So not even in the future is there going to be a single route scenario that pops up where you have to unite every electrification scheme under the hood of one vehicle. The diesel dual-modes obviate that need now and forever, with Penn's overhead + 3rd rail portal-to-portal configuration making the changeovers straightforward today if you had the vehicles and ridership demand in sufficient numbers to launch such a service.
F-line to Dudley via Park
 
Posts: 7108
Joined: Fri Mar 11, 2005 7:26 pm
Location: North Cambridge

Re: Dual Mode: 3rd Rail + Catenary locomotive

Postby chrisf » Tue Mar 24, 2015 6:47 pm

BandA wrote:MBTA blue line subway cars have or had catenary + 3rd rail

In addition to both the catenary and 3rd rail being 600VDC, the motors run off that same 600VDC so there simply isn't the need for a traction transformer.
chrisf
 
Posts: 283
Joined: Sat Apr 24, 2004 9:35 pm

Re: Dual Mode: 3rd Rail + Catenary locomotive

Postby talltim » Wed Mar 25, 2015 10:41 am

There have been plenty of dual AC and DC locos and MUs out there in Europe for years and they have lower axle load limits than in the US. Not many have third rail DC, admittedly (Eurostar has already been mentioned), but the shoe gear doesn't weigh that much more than a pantograph. Many modern EMUs in the UK are built dual system and simply only have either the pantograph or pickup shoes fitted as required. If there was much a weight disadvantage to this, it wouldn't happen. Modern electronics mean that input voltage, AC or DC distribution and frequency choices have far less effect on weight than they used too.
Altering an existing loco is more complicated admittedly and I'm not that up on the ALP46a. However it is related to the TRAXX family of locos, which are available in a dual AC and DC version, to the lighter European axle loads. in fact one version the F140 MS can use four different systems; 15 kV/16.7 Hz AC, 25 kV/50 Hz AC, 1.5 kV DC, 3 kV DC
Last edited by talltim on Wed Mar 25, 2015 10:50 am, edited 1 time in total.
Tim David
User avatar
talltim
 
Posts: 173
Joined: Wed Jun 08, 2011 6:16 am
Location: Chesterfield, UK

Re: Dual Mode: 3rd Rail + Catenary locomotive

Postby DutchRailnut » Wed Mar 25, 2015 10:49 am

untill a few years back, the European locomotives were also only 1/4 of horsepower of US locomotives.
If Conductors are in charge, why are they promoted to be Engineer???

Retired Triebfahrzeugführer
User avatar
DutchRailnut
 
Posts: 21176
Joined: Thu Mar 11, 2004 8:02 pm
Location: released from Stalag 13

Re: Dual Mode: 3rd Rail + Catenary locomotive

Postby talltim » Wed Mar 25, 2015 10:54 am

The ALP46a is 7,500 hp, the TRAXX F140 MS is 7,500 hp (only 5,400hp on 1.5 kV DC). The ALP46a is only about 3 or four years older.
Anyway you should be a fan of the the NS ones :wink:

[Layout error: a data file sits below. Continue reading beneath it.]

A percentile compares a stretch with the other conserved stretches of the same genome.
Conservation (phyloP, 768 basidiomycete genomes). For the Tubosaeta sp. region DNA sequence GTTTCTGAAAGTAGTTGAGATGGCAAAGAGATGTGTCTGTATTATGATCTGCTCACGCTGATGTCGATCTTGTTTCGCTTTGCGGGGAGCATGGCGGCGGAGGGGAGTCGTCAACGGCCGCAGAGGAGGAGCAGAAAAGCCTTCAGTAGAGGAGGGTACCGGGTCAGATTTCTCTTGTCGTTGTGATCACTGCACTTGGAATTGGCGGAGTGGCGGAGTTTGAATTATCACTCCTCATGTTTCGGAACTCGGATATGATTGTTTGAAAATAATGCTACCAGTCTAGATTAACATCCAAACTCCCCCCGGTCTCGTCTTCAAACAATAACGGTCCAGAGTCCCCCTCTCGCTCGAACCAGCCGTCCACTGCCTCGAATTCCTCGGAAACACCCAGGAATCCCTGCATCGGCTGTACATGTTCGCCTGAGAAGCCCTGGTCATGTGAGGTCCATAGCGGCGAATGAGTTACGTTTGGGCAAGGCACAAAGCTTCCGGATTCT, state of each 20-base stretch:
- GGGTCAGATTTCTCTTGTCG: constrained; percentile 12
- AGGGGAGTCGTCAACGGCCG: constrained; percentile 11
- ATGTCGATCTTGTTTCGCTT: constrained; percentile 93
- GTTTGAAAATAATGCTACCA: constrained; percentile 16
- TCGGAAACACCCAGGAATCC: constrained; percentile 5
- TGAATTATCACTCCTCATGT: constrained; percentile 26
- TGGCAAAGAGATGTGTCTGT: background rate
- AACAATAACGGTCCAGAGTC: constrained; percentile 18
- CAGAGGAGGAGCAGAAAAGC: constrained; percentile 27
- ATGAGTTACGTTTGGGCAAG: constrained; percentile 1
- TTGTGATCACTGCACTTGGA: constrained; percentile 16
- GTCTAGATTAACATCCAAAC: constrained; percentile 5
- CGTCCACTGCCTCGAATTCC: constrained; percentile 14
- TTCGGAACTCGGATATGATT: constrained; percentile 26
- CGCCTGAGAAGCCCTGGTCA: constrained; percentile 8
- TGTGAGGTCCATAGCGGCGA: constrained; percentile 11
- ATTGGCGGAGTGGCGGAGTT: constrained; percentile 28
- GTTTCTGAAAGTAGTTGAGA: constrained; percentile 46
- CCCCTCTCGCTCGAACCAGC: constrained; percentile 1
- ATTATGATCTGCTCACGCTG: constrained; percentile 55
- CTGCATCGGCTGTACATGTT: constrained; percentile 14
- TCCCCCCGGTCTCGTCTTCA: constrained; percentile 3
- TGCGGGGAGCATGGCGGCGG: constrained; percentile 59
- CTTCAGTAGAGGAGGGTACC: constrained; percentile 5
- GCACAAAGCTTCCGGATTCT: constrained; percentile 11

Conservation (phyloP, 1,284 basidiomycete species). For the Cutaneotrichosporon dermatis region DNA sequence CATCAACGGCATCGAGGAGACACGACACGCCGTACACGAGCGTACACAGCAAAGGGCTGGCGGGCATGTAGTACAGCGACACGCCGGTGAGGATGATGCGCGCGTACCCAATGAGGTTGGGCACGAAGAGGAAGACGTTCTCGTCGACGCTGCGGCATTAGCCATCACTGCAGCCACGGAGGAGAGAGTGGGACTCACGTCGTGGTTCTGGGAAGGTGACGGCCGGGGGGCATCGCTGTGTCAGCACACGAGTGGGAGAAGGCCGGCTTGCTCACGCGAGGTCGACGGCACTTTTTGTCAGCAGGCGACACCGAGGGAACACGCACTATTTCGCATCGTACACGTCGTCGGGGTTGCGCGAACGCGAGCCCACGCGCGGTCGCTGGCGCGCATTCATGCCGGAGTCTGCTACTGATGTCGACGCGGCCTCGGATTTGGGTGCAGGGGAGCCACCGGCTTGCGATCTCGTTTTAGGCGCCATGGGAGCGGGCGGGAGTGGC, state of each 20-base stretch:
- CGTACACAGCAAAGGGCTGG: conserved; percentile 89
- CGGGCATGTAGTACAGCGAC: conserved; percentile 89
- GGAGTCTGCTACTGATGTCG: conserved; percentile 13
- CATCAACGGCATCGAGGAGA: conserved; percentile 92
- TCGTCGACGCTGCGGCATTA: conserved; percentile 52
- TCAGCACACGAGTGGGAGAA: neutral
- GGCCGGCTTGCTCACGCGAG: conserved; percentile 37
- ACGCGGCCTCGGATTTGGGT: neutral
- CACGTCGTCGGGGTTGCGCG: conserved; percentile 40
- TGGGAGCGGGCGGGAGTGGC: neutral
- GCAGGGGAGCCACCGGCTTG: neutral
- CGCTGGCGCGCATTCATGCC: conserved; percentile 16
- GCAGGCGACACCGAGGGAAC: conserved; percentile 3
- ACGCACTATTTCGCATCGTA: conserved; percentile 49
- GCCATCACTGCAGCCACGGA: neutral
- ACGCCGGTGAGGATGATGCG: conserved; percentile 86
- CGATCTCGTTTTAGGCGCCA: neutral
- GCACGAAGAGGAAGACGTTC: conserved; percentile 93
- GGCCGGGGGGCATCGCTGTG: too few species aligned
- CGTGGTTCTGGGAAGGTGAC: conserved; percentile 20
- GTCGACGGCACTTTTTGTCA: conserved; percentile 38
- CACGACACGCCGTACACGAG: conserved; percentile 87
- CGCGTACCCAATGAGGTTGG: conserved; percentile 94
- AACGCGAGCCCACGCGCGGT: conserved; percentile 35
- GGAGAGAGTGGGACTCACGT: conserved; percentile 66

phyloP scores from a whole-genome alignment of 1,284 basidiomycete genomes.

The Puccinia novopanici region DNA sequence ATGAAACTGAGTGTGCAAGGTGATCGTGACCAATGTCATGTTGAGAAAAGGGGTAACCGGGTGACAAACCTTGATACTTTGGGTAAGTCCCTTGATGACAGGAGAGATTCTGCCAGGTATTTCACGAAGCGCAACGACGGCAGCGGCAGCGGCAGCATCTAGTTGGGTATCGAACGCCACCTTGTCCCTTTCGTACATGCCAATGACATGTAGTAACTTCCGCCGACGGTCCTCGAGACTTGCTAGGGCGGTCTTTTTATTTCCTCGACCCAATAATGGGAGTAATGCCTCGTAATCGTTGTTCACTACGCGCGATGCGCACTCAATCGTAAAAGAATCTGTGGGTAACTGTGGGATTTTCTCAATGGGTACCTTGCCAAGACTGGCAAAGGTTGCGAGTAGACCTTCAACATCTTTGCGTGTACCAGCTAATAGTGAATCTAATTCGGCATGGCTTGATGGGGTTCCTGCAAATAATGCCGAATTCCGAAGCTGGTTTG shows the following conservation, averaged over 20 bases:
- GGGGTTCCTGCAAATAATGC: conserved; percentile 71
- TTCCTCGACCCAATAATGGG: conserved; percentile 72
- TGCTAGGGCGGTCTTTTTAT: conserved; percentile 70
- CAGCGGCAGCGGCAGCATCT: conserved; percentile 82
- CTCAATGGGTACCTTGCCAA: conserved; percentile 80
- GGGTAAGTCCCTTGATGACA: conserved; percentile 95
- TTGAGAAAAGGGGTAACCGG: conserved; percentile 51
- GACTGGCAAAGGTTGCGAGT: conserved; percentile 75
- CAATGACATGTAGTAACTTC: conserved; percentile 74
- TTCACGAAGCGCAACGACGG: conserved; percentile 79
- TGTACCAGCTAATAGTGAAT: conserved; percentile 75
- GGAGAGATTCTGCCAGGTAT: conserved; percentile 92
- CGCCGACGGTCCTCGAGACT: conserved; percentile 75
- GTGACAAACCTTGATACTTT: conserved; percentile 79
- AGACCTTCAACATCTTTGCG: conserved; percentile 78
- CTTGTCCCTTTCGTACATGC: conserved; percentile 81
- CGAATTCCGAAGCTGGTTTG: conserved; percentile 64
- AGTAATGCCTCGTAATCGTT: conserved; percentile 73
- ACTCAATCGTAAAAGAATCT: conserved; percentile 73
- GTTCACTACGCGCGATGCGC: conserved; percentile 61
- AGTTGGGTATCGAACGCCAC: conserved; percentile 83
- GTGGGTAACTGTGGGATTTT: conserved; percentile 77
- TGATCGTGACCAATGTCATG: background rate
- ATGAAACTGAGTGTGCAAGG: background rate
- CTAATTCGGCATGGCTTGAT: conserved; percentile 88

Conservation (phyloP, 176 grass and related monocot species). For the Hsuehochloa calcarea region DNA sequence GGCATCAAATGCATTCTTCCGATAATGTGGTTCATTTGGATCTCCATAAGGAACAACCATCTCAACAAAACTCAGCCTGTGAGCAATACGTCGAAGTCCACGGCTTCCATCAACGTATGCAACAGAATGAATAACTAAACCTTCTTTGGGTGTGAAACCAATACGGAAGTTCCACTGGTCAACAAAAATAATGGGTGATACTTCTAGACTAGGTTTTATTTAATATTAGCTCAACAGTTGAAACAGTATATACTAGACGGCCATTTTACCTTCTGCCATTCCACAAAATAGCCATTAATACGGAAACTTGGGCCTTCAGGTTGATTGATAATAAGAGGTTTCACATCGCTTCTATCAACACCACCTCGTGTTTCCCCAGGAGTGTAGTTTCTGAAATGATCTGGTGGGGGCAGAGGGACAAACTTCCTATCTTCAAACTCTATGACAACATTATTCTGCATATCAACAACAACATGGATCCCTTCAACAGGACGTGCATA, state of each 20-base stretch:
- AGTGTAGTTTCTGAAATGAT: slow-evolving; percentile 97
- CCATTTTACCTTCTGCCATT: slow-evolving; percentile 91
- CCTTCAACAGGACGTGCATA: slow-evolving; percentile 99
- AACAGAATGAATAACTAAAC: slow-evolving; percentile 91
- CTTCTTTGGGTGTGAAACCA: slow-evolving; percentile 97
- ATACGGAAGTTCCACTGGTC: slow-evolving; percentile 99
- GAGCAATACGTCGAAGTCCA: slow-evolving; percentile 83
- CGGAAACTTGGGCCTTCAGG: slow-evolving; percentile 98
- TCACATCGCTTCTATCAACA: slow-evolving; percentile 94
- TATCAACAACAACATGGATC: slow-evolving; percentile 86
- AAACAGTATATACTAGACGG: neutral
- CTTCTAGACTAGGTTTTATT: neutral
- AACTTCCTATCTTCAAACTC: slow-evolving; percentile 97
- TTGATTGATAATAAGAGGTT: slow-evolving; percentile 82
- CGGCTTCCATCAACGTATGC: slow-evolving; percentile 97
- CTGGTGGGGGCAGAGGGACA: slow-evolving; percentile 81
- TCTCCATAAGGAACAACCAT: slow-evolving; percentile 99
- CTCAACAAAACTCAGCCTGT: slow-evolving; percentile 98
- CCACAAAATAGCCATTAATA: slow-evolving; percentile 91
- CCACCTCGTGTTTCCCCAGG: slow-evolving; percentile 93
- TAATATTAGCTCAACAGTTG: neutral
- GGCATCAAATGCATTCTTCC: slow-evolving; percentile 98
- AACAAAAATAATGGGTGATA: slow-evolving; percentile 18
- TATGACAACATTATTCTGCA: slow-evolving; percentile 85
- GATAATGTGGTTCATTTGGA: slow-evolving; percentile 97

Edit:corrected link
Last edited by talltim on Wed Mar 25, 2015 11:18 am, edited 1 time in total.
Tim David
User avatar
talltim
 
Posts: 173
Joined: Wed Jun 08, 2011 6:16 am
Location: Chesterfield, UK

Re: Dual Mode: 3rd Rail + Catenary locomotive

Postby DutchRailnut » Wed Mar 25, 2015 11:16 am

More fan of Werkspoor class 1200's.


and the former British 1500 class

MH200112180224c.jpg
Attachments
MH200302010124.jpg
If Conductors are in charge, why are they promoted to be Engineer???

Retired Triebfahrzeugführer
User avatar
DutchRailnut
 
Posts: 21176
Joined: Thu Mar 11, 2004 8:02 pm
Location: released from Stalag 13

Re: Dual Mode: 3rd Rail + Catenary locomotive

Postby Fan Railer » Sun Mar 29, 2015 12:28 pm

BandA wrote:MBTA blue line subway cars have or had catenary + 3rd rail

How big is a transformer for these electric locomotives, and how much do they weigh? I can't wrap my head around why electric locos aren't much smaller than diesel-electric which has to carry a big diesel + generator

Define "much smaller". You can't have a significant size reduction in a locomotive and maintain tractive power at the same time. Less weight = less adhesion = poor adhesive performance. There's an optimal weight range for a given power/TE rating, and sometimes, an electric locomotive must be fitted with ballast to make that weight range.
Fan Railer
 
Posts: 2156
Joined: Wed Sep 03, 2008 9:32 pm

Re: Dual Mode: 3rd Rail + Catenary locomotive

Postby mtuandrew » Sun Mar 29, 2015 1:51 pm

Fan Railer wrote:
BandA wrote:MBTA blue line subway cars have or had catenary + 3rd rail

How big is a transformer for these electric locomotives, and how much do they weigh? I can't wrap my head around why electric locos aren't much smaller than diesel-electric which has to carry a big diesel + generator

Define "much smaller". You can't have a significant size reduction in a locomotive and maintain tractive power at the same time. Less weight = less adhesion = poor adhesive performance. There's an optimal weight range for a given power/TE rating, and sometimes, an electric locomotive must be fitted with ballast to make that weight range.

Ballast, or an exponentially expensive wheel-slip system, or AC traction, or drive wheels that are all geared together, or all of the above.

Moderator's Note: Moving this to General Discussion: Locomotives.
User avatar
mtuandrew
 
Posts: 4011
Joined: Tue Feb 20, 2007 2:59 am
Location: the Manassas Gap Independent Line

Re: Dual Mode: 3rd Rail + Catenary locomotive

Postby ex Budd man » Mon Mar 30, 2015 7:22 am

I don't see why it isn't feasble for US equipment. Europe has equipment that operates on several voltages and are AC/DC as well. They even have an engine that can change wheel spacing for going between France and Spain! I think it all comes down to need, if it is needed it can be done. At what cost and will it be worth the effort can only be determined by actually designing and building such a beast.
Just my two cents. ;-)
"I may not have a brain, but I have an idea!" BOB, benzoate ostylezene bicarbonate.
ex Budd man
 
Posts: 906
Joined: Thu Nov 13, 2008 11:17 am

Re: Dual Mode: 3rd Rail + Catenary locomotive